On cross-examination defense counsel hoped to impeach the credibility of Harker and Hillebrand. The trial court instructed counsel that until the agents had been convicted of a crime the inquiry into their status was prejudicial and would not be allowed. Appellant's argument in substance is that he should have been allowed on cross-examination to inquire into the limited duty status of the agents to demonstrate before the jury that these agents should not enjoy the usual aura of authority of government agents.


The long-standing rule in this circuit has been that the credibility of a witness may not be impeached by showing that he has been accused of, charged with, or arrested for a crime which has not culminated in a conviction.6 United States v. Burch, 490 F.2d 1300 (CA 8 1974); United States v. Madden, 482 F.2d 850 (CA 8 1973); Rizzo v. United States, 304 F.2d 810 (CA 8 1962), cert. denied, 371 U.S. 890, 83 S.Ct. 188, 9 L.Ed.2d 123 (1962); Homan v. United States, 279 F.2d 767 (CA 8 1960), cert. denied, 364 U.S. 866, 81 S.Ct. 110, 5 L.Ed.2d 88 (1960); Packineau v. United States, 202 F.2d 681 (CA 8 1953); Echert v. United States, 188 F.2d 336 (CA 8 1951). We have said also that this rule does not automatically insulate a witness from inquiry into specific acts that may have led to an arrest, though there has been no conviction. Burch, supra at 1302; C. McCormick, McCormick On Evidence 42 (2d Ed. 1972).


The element of control on these matters is left to the trial court. Burth, supra at 1303; United States v. Willis, 482 F.2d 1034 (CA 8 1973), cert. denied, 414 U.S. 1112, 94 S.Ct. 841, 38 L.Ed.2d 738 (1973); McCormick, supra 185 at p. 440. The trial court is vested with considerable discretion. We will not overturn that discretion but for clear abuse. Burch, supra at 1303; Madden and Willis both supra.


Appellant argues, nevertheless, that because she presented a complete defense it was important for her to be allowed to impeach the only two credible witnesses for the government. She also cites United States v. Miles, 480 F.2d 1215 (CA 2 1973), for the proposition that the requested impeachment interrogation should have been allowed since Harker and Hillebrand 'might have been motivated to testify in a manner that would ingratiate (themselves) with (their) superiors.' 480 F.2d 1215, 1217.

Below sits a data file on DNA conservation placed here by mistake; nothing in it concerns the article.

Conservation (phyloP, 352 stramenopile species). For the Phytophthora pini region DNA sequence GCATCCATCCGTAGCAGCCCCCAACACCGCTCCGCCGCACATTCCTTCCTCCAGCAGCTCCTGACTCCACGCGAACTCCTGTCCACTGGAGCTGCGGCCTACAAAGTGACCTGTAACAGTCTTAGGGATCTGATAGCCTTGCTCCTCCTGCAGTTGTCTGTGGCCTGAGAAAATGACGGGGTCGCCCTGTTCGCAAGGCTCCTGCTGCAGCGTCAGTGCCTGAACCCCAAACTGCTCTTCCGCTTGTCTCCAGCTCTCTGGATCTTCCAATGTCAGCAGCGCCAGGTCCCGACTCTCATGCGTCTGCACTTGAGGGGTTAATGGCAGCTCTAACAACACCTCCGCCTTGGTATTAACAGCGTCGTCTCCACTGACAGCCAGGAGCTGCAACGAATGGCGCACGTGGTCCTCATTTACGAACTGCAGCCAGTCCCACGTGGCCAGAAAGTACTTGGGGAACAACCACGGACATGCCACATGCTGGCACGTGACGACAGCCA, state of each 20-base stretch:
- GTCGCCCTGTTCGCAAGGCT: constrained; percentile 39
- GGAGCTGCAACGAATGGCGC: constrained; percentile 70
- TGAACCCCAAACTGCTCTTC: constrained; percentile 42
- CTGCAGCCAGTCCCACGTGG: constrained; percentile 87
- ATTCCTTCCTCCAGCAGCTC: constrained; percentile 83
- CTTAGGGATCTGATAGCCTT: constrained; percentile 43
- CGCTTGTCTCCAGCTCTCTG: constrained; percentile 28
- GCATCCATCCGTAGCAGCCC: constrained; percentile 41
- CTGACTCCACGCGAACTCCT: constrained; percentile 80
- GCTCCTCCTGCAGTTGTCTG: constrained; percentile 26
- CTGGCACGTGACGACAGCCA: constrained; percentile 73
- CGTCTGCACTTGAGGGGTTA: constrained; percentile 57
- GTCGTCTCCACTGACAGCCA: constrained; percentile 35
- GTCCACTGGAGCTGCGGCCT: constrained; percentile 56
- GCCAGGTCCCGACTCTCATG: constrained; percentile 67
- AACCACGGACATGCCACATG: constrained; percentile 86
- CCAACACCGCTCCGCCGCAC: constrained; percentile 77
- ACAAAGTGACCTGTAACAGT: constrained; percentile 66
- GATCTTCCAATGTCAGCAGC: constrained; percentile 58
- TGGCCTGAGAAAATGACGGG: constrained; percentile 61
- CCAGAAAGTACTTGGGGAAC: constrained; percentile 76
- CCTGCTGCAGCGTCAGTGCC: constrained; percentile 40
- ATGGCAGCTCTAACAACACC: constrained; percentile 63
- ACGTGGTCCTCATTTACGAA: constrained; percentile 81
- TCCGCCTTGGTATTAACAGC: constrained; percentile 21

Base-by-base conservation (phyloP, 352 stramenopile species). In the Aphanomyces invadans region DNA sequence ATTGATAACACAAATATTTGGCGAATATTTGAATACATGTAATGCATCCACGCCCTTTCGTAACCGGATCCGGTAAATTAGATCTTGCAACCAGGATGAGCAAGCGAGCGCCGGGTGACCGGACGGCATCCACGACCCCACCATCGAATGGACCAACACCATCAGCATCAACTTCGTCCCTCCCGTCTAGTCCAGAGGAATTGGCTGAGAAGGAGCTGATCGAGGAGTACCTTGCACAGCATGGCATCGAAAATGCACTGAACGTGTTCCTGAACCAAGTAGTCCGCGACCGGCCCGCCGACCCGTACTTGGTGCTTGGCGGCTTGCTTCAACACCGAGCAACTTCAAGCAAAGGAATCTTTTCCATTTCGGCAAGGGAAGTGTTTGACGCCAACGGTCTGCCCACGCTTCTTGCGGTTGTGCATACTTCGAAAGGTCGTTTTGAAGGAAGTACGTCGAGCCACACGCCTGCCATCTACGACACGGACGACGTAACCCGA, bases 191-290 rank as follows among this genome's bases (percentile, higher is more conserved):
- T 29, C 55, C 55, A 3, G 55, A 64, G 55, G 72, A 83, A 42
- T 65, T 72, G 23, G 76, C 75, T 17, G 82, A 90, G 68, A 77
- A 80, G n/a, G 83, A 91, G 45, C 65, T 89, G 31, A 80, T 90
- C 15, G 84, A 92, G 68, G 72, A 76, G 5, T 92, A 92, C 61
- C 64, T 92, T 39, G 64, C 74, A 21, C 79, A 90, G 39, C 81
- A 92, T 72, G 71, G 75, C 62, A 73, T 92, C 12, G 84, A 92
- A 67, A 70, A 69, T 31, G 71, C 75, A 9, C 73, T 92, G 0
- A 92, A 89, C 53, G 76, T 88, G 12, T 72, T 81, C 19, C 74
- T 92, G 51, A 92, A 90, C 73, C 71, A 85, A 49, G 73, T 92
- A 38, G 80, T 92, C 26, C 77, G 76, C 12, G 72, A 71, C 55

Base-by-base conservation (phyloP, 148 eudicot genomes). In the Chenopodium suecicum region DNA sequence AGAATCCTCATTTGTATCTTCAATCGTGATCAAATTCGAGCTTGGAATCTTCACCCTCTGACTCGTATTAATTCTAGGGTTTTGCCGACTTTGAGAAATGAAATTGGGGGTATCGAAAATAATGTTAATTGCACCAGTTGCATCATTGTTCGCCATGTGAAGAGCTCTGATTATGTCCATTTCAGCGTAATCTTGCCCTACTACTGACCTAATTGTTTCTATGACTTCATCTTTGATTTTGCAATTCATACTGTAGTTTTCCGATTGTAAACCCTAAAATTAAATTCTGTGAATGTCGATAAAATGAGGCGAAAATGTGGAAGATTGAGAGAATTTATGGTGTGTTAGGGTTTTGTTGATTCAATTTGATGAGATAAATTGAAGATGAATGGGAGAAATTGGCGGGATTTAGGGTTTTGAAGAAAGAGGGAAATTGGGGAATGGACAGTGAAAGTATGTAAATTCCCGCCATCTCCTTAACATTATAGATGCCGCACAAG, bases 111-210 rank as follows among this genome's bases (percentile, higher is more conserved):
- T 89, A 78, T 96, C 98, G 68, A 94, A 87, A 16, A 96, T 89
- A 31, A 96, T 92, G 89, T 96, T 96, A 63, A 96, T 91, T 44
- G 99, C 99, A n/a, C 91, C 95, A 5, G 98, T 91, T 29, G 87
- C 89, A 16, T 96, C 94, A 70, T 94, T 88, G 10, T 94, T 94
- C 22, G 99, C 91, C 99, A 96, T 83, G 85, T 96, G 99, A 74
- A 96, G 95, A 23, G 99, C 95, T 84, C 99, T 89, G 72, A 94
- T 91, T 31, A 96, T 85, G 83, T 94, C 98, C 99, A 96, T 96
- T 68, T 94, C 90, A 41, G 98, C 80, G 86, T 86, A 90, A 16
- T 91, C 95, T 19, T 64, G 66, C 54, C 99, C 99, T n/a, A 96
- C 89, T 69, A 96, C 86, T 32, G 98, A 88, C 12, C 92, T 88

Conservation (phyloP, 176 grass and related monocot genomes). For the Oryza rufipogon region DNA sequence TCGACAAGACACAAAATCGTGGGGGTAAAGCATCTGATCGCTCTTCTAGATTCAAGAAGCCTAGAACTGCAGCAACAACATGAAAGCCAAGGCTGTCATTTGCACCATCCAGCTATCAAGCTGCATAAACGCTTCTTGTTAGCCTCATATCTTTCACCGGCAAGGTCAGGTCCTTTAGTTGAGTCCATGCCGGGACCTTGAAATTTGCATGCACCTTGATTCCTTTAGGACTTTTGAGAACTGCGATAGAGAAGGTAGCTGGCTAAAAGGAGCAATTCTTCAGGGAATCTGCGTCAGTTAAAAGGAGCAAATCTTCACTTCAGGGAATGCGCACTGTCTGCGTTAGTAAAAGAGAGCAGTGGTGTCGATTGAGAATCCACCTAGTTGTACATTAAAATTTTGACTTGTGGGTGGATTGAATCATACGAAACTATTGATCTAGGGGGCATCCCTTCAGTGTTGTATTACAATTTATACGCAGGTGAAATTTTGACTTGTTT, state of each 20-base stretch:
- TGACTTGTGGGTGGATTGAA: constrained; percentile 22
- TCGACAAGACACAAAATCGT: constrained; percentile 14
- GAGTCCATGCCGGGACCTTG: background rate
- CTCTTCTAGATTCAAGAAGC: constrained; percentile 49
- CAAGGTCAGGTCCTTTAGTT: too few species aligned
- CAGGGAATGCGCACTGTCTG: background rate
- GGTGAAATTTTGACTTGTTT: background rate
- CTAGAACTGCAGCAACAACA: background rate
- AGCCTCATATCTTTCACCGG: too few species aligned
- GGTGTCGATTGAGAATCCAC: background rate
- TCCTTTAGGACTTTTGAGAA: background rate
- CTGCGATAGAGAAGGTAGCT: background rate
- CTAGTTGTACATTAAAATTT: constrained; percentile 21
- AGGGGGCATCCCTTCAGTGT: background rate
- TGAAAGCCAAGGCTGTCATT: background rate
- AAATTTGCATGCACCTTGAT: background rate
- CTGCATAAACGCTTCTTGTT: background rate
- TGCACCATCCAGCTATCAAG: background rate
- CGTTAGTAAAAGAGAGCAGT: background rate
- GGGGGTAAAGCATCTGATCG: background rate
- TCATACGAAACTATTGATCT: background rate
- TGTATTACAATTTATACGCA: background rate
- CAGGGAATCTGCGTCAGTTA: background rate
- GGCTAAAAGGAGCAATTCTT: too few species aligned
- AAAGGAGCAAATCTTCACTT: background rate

The alleged heroin purchase which took place inside Jo Ann's Confectionary (Count I) was directly witnessed by only informant Wilson.7 The jury returned a conviction on that purchase.8 As to the outside purchase (Count II), Officer Loehr testified that he observed the purchase through binoculars from approximately 100 yards down the street. His testimony was entirely consistent with that of Harker and informant Wilson. Officer Loehr is a St. Louis police officer who was attached to DALE at the time of these transactions. He has no connection with the Collinsville operation. In short, the evidence against defendant even without the testimony of agents Harker and Hillebrand was more than adequate to support a conviction.


We are satisfied that the trial court did not abuse its discretion in refusing the proffered impeachment examination. Our cases have consistently warned that charges without more are not admissible impeachment evidence. The trial court was faced with a collateral matter of a highly prejudicial nature which could potentially have effect upon several pending trials. Under all the circumstances we cannot say that the court committed error.


The trial court also refused to allow defense counsel to impeach the credibility of Officer Loehr by asking him whether he had ever threatened Jo Ann Kirk and her family.9 This, too, was not an abuse of discretion since the matter is collateral in nature, allegedly having taken place some eight months after the surveillance. While it might have been admissible to show bias, as appellant argues, the admission was clearly discretionary. The court's refusal in this instance did not prejudice defendant. Error, if any, was harmless beyond a reasonable doubt. United States v. Parker, 491 F.2d 517 (CA 8 1973); Harrington v. California, 395 U.S. 250, 89 S.Ct. 1726, 23 L.Ed.2d 284 (1969).